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I wrote a program to calculate the PI number with Leibniz formula:

[Leibniz formula]

I wrote a for-loop with type of initialization is "int" , the loop works fine but when i changed the initialization type to "long" the result is changed. This only happens when the loop times over a billion. This makes the "int - loop" calculates PI more accurate than "long - loop". I don't know why this happens. Please help me to understand this issue. Thanks! and here is my code.

public static void main(String[] args) {
    double result1 = 0;
    double result2 = 0;
    double sign = 1;

    for (int i = 0; i <= 1607702095; i++) {
        result1 += sign/(2 * i + 1);
        sign *= -1;
    sign = 1;

    for (long j = 0; j <= 1607702095; j++) {
        result2 += sign/(2 * j + 1);
        sign *= -1;

    System.out.println("result1  " + result1 * 4);
    System.out.println("result2  " + result2 * 4);
    System.out.println("pi       " + Math.PI);

And the result is:

result1  3.141592653576877
result2  3.1415926529660116
pi       3.141592653589793
share|improve this question
@programer310 That would be nice :). You now see how a good question looks like and you can see, that other users appreciate it with upvotes. Btw, when you click on edit, when you can see, how it was formatted (if you're curious). – Tom Jan 5 at 11:35
As you already know, there is an integer overflow. But be careful with initializations too: sign must be reset to 1 before the second loop – edc65 Jan 5 at 14:10
Now here is an interesting question for you. Suppose you do the computations in several different orders. You are starting with large things and then adding smaller and smaller things to them. Do you get a different result if you start on the small end and gradually add larger and larger things? What if you do all the negatives and then all the positives? In "real" arithmetic the order in which you perform a series of additions does not matter. Does it matter in addition in Java? If there is a difference, can you deduce why there is a difference? – Eric Lippert Jan 5 at 16:03
@edc65 - Very good point - I was trying to figure out how the long loop could possibly be less accurate than the int one. That's almost certainly it, because the answer is lower, as would be expected if your first (largest value) loop estimated down instead of up. – Darrel Hoffman Jan 5 at 16:44
@edc65 - Thanks for your comment, i edited my code as your advise. Actually the result does't change because after the first loop the "sign"' value already equals to 1. – programer310 Jan 6 at 2:02
up vote 34 down vote accepted

Actually, your first loop would have int overflow in the calculation of (2 * i + 1) when i is large enough, so I wouldn't rely on the output of it.

The second loop, on the other hand, produces a more correct output, since (2 * j + 1) doesn't overflow, since it performs long multiplication.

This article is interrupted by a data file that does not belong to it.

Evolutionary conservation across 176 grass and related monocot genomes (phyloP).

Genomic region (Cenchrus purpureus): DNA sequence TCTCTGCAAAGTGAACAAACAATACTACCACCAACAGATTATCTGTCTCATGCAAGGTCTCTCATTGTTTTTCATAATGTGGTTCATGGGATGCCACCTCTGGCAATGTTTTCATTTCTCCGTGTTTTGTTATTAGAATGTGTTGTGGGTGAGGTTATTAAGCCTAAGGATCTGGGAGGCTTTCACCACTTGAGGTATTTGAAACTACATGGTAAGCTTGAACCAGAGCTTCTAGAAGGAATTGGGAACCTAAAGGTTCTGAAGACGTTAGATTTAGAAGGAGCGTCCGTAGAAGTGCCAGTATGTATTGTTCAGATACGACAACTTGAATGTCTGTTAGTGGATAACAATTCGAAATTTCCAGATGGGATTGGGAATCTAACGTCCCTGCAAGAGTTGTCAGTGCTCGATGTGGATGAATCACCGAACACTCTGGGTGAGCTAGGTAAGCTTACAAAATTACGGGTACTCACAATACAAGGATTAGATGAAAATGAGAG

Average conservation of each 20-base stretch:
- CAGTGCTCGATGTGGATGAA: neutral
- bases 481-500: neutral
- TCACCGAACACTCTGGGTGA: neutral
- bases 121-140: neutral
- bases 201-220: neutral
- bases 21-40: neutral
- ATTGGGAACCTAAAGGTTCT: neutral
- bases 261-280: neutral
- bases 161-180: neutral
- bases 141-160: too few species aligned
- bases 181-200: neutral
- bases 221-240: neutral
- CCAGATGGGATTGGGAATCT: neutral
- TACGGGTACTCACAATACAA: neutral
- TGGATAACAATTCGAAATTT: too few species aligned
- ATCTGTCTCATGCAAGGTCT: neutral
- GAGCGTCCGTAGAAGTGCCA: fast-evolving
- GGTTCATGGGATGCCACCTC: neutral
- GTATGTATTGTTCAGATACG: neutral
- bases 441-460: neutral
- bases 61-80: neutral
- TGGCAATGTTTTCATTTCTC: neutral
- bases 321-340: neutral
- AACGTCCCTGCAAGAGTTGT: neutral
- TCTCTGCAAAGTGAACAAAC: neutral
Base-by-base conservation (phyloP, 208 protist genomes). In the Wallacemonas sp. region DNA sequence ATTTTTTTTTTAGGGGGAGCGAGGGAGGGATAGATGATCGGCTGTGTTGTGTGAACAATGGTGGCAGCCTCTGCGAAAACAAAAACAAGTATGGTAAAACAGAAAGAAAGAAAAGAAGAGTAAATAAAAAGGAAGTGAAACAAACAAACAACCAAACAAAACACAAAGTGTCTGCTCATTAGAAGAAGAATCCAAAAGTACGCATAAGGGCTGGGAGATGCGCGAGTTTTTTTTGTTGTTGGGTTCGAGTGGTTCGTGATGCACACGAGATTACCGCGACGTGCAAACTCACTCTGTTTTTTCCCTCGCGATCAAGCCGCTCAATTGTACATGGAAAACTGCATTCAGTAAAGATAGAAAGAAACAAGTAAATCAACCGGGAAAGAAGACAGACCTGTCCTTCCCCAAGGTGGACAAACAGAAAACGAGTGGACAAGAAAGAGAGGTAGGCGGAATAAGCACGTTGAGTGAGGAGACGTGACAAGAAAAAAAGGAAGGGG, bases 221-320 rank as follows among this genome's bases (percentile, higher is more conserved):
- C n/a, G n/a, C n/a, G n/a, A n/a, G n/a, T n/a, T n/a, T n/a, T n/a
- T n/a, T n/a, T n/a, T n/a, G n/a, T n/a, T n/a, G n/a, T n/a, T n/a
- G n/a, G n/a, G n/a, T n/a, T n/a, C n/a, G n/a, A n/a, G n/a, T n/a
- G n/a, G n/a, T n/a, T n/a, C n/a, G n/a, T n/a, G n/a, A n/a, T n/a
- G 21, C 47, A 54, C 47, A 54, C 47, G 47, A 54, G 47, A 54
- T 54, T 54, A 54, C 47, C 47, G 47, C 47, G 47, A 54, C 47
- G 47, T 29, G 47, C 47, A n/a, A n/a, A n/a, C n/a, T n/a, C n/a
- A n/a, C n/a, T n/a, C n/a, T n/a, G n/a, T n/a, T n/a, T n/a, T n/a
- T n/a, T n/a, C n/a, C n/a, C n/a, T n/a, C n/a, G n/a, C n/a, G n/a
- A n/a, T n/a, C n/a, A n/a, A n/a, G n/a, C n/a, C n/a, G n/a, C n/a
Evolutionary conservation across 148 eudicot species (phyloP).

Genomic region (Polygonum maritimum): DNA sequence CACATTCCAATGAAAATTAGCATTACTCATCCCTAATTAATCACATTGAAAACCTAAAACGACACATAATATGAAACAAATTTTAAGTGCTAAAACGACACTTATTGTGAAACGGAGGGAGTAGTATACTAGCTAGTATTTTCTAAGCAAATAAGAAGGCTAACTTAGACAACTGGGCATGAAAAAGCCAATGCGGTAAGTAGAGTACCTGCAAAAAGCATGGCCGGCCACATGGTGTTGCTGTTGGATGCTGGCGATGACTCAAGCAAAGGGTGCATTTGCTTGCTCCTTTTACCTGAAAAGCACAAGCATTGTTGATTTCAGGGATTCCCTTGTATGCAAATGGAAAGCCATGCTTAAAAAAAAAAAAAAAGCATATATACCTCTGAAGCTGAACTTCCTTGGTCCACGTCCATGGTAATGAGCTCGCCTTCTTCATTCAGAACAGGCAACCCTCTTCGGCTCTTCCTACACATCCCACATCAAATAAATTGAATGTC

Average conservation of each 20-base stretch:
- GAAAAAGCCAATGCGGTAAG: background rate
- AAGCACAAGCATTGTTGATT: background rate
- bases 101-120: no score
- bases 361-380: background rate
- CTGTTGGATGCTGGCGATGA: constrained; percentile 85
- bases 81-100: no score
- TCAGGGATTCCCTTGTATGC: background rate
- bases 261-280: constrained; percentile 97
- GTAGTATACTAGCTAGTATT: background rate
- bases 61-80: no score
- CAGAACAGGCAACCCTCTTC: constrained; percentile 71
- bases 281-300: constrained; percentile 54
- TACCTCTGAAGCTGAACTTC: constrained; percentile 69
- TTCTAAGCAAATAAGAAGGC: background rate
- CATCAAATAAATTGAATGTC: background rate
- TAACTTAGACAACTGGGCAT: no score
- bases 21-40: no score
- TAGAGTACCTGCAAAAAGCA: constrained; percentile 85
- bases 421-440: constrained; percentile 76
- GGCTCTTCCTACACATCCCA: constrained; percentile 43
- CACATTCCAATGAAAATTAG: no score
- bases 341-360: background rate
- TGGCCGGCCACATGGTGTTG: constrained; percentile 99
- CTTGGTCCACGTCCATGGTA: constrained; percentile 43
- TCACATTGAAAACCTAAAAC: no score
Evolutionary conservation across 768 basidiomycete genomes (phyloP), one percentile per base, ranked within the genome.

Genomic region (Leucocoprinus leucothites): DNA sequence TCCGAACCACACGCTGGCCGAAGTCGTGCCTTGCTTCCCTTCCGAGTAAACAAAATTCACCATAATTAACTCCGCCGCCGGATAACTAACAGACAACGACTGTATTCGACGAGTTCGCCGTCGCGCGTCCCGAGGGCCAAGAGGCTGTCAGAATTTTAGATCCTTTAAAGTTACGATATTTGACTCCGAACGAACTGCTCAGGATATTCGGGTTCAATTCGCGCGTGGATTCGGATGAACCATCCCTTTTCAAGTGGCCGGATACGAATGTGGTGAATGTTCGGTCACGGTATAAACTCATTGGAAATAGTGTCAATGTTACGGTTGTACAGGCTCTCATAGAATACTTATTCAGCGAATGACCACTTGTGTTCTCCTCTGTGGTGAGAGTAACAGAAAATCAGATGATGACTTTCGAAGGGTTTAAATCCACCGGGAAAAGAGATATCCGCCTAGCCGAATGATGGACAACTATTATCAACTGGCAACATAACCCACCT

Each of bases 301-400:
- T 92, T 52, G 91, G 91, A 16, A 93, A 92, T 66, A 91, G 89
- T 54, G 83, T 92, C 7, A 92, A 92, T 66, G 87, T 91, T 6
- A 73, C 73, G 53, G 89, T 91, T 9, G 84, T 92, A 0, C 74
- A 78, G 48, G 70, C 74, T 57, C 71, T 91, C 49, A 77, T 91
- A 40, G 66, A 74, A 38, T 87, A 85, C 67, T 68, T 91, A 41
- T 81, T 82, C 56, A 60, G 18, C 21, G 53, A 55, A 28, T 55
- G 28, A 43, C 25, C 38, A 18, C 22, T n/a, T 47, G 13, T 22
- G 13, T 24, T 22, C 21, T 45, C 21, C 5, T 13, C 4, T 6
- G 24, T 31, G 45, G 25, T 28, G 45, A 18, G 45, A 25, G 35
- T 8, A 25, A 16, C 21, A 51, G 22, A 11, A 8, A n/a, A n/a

This makes the "int - loop" calculates PI more accurate than "long - loop"

That's probably just a coincidence, since the calculations in the int loop overflow.

share|improve this answer

Because you are getting overflow at the line

result1 += sign/(2 * i + 1);

Where the value of 2*i cross the max integer value

int range is -2,147,483,648 to 2,147,483,647 but when you do 2*i for greater value it crosses that range.

Better to be stick with long and that gives you correct output.

share|improve this answer
thanks for the information, i greatly appreciated that – programer310 Jan 5 at 11:27

2 * i when i is close to the end of your loop overflow the max int value that is 2147483647

Using a long that operation doesn't overflow.

The correct procedure is using a long type. Probably because values are added and removed around the correct PI for some strange behaviour the overflows momentaneally compute to a value closer to the right PI.

I suppose that change the limit of the for loop of few values will change the final result to a value that is more far from the right PI.

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You have integer overflow.

The max capacity of a signed int is (2^31)-1, or 2,147,483,647.

(1,607,702,095 * 2) is 3215404190, which is bigger than 2,147,483,647.

When you change i to a long you increase the capacity of i to (2^63)-1.

share|improve this answer
upped for the pun! – Troyseph Jan 6 at 10:08

Noticed everyone is pointig the integer overflow, but you might want a solution. (If you already have one, please ignore the following :) )

Having the overflow in the (2 * i + 1) part of the code, you should max the i in the for loop to (Integer.MAX_VALUE / 2 - 1), which results in:

for (int i = 0; i <= (Integer.MAX_VALUE / 2 - 1); i++) {
    result1 += sign/(2 * i + 1);
    sign *= -1;

You can also do that to the long part with (Long.MAX_VALUE / 2 - 1) but it will be running for a VERY LONG time.

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